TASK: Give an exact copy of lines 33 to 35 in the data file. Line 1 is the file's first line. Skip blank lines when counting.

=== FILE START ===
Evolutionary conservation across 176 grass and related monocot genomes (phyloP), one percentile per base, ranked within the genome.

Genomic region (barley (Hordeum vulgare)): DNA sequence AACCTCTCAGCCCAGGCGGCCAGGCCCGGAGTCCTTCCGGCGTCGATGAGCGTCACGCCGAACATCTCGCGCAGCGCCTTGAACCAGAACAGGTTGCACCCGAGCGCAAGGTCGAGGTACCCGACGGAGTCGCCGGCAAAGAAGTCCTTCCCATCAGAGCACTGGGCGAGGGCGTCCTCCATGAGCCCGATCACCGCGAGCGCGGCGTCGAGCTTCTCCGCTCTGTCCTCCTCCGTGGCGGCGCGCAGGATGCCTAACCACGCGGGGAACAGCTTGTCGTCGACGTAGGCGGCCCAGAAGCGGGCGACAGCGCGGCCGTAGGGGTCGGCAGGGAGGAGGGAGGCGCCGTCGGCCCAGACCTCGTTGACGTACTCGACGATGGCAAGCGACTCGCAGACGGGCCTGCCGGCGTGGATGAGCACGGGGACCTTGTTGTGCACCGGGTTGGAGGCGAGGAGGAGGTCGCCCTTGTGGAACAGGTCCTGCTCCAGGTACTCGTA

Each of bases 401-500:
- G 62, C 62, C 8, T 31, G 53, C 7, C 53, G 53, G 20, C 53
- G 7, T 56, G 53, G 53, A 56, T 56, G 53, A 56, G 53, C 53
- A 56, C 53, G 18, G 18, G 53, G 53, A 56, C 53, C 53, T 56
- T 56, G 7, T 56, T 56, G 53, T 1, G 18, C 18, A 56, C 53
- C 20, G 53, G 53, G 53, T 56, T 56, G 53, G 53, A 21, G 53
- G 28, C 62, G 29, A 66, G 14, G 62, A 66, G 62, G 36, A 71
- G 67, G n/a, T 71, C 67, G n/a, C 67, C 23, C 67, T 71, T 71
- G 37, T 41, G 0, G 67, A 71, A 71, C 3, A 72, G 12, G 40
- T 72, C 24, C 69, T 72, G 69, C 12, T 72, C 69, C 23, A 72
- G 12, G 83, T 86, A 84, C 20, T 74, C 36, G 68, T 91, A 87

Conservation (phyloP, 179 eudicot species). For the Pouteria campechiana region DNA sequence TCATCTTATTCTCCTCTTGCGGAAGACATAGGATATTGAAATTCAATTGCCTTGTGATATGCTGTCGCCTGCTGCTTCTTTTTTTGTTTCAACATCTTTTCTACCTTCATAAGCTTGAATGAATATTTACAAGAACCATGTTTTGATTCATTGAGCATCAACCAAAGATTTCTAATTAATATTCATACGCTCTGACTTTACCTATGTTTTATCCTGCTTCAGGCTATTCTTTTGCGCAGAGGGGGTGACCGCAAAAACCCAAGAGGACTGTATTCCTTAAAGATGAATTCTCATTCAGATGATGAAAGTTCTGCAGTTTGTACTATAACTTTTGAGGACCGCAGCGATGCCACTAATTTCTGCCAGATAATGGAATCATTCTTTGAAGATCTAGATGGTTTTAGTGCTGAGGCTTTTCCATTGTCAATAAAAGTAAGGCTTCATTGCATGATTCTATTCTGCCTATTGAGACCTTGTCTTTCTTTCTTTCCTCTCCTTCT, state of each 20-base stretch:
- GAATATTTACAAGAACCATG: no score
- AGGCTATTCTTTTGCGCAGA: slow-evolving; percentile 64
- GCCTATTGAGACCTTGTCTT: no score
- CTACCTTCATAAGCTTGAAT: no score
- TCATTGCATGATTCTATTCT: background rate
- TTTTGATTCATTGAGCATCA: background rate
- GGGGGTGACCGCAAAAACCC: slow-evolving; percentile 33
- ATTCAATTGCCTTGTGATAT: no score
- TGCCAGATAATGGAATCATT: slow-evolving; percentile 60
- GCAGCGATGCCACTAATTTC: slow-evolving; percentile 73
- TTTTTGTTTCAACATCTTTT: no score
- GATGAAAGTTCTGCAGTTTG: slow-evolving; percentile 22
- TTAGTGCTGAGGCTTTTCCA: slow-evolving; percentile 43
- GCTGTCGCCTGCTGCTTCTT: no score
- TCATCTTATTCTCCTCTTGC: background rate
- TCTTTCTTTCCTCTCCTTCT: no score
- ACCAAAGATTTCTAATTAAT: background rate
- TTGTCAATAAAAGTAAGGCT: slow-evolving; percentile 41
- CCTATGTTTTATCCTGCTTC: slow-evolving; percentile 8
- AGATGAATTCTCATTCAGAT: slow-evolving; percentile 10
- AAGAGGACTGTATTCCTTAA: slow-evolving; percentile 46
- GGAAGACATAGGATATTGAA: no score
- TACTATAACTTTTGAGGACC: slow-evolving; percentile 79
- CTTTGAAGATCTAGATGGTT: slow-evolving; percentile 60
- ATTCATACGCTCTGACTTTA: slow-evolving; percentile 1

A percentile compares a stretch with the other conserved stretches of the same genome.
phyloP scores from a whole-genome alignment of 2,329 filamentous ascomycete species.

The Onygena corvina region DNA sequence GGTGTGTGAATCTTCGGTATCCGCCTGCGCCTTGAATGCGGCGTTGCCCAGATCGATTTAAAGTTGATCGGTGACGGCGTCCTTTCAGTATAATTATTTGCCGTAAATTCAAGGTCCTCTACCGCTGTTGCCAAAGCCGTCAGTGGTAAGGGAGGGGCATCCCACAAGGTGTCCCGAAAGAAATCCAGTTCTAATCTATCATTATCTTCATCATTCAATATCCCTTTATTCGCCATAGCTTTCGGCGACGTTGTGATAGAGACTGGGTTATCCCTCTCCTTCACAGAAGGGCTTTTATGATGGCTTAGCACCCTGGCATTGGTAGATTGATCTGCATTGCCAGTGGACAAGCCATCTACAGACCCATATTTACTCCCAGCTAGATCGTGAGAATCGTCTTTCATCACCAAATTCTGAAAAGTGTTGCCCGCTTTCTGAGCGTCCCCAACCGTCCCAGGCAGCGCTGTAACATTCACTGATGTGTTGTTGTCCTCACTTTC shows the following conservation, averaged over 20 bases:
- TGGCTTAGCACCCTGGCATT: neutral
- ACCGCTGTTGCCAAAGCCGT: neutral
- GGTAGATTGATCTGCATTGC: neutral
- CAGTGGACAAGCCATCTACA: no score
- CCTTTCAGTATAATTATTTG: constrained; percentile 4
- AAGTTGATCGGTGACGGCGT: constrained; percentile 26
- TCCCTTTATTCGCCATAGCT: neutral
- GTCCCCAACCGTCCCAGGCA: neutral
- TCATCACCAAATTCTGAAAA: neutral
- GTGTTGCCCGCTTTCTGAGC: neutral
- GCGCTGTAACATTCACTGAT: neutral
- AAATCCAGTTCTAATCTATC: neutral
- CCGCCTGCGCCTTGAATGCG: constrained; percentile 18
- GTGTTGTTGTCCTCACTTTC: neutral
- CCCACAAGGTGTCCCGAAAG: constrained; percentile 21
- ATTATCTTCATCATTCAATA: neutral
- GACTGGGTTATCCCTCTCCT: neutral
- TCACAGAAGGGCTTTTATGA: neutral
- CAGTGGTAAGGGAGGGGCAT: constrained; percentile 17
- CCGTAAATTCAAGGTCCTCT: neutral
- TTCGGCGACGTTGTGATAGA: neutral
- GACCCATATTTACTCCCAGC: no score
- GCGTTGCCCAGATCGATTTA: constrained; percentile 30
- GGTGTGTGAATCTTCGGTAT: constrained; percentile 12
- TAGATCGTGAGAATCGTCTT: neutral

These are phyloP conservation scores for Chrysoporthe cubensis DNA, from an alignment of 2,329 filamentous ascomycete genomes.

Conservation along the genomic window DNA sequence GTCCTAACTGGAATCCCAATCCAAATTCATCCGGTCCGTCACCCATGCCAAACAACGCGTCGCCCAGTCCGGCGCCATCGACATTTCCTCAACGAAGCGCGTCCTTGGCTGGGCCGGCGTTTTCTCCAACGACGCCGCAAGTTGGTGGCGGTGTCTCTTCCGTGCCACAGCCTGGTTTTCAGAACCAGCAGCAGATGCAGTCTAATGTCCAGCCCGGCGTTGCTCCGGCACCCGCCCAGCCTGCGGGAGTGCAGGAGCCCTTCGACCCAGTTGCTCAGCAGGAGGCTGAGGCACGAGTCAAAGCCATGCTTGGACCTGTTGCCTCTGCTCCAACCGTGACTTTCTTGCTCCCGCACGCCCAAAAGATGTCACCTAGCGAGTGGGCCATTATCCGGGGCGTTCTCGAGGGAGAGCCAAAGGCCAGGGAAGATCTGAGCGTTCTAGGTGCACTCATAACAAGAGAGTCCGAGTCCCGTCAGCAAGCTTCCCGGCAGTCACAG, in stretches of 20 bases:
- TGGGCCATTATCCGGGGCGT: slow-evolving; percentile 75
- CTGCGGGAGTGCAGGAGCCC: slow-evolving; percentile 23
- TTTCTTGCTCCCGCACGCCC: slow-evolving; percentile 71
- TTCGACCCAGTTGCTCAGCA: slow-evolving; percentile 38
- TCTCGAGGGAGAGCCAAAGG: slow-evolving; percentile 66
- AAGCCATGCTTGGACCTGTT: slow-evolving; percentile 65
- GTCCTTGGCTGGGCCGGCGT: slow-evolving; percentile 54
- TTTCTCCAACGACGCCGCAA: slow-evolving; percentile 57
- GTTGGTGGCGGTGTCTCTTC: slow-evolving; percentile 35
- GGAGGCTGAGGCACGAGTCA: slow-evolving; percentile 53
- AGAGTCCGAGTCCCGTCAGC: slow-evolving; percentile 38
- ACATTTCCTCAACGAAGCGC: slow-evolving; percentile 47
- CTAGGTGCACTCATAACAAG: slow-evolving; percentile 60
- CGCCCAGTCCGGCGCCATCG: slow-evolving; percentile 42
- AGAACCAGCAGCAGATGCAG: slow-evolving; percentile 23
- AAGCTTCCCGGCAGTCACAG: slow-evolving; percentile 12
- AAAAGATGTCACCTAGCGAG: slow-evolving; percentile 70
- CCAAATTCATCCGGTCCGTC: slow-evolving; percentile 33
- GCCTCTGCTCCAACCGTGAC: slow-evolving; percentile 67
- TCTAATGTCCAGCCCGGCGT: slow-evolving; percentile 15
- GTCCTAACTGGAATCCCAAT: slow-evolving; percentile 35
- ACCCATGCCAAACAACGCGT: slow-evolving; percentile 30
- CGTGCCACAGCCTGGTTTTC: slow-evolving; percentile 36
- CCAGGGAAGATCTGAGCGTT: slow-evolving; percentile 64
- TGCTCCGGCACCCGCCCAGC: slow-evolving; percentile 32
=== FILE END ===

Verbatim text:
- CCTATGTTTTATCCTGCTTC: slow-evolving; percentile 8
- AGATGAATTCTCATTCAGAT: slow-evolving; percentile 10
- AAGAGGACTGTATTCCTTAA: slow-evolving; percentile 46